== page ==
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Since publication of Volume 25 of Arms Heritage Magazine, we have received a number of communications (yeah, yeah - emails) either addressing some of our previous stuff or suggesting other areas of the arms collecting field of interest that we should be addressing. ‘Should’ sounds awfully imperious, so maybe ‘could’ is the better word to use. But then I split hairs for a hobby.
In a world where collectible arms can reach six figures in value there are, believe it or not, areas of collecting that are still affordable. This column will regularly feature areas of specialization that are inexpensive, fun, challenging and highly rewarding in collector satisfaction.
There are still treasures out there yet to be found, this was one of them but sadly for me, some other guy was the beneficiary of good luck.. This knife is the culmination of years of experience in the knife making industry by the San Francisco firm of Will & Finck. It was likely made in the 1880’s. There are very few American knives sporting gold embellishments.
Matt Sears sent in this photo of a Colt Model 1861 Navy with most unusual markings from the Washington Naval Depot. (see Figs. 1 and 2). This prompted us to look at other markings we’ve seen on Colt Navies- if our readers have any others to add, we’ll be pleased to publish them if you’ll send photos.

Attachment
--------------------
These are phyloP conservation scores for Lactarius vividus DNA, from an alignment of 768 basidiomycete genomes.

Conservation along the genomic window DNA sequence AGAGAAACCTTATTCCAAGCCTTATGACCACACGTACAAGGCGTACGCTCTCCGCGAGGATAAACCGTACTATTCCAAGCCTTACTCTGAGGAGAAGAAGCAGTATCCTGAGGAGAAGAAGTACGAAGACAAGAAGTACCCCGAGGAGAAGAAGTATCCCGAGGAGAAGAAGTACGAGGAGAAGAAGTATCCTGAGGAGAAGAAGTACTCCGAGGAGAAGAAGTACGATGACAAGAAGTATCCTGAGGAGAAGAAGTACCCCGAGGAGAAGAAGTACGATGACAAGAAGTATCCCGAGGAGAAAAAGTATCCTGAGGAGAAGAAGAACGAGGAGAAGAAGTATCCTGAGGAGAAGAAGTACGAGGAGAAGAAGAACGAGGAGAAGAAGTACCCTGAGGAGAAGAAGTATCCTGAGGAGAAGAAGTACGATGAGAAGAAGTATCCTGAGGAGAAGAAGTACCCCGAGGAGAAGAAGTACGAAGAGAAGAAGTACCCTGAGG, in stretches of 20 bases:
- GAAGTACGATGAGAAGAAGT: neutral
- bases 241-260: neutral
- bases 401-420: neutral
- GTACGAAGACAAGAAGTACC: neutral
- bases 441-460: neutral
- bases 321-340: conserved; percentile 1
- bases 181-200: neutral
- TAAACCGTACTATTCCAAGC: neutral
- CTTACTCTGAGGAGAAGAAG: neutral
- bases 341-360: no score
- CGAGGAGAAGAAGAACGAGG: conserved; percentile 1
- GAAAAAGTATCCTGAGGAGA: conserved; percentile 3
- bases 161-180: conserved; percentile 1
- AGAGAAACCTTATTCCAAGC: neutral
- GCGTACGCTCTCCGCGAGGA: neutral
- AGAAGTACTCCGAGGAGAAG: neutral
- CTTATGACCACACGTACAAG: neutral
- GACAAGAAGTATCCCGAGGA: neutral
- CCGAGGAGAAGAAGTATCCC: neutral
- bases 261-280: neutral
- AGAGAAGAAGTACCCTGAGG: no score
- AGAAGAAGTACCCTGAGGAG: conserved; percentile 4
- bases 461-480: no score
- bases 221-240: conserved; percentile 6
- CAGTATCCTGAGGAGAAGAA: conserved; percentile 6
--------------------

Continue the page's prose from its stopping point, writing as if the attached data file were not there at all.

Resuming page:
Before we discuss the pistol, I want to talk about George Lovell. He was a man tasked with a huge job. He was to convert the British Military from the flintlock age to the new percussion system. He had worked at The Royal Small Arms Factory for years, and in 1840 he became the Inspector of that organization. One of his first designs was a sea service pistol because in 1838 the Duke of Wellington decreed the army no longer needed pistols. Wellington was a powerful man of the day, hero of...
Robert Swartz is an attorney and gun collector who became interested in the Rollin White patent infringement case. He has spent countless hours researching court documents, depositions and other legal sources to put together, for the first time, this comprehensive story on what was and what might have been.
Most gun collectors know that many prominent gunmakers of the 19th century produced special revolvers in addition to those plain ones that were made to satisfy government contracts and sales to everyday civilian users. Some of the major manufacturers like Colt would make up just about anything that the buyer would want and was willing to pay for. It is well documented that Samuel Colt was also very prolific in giving engraved and cased examples to various military officers who would help...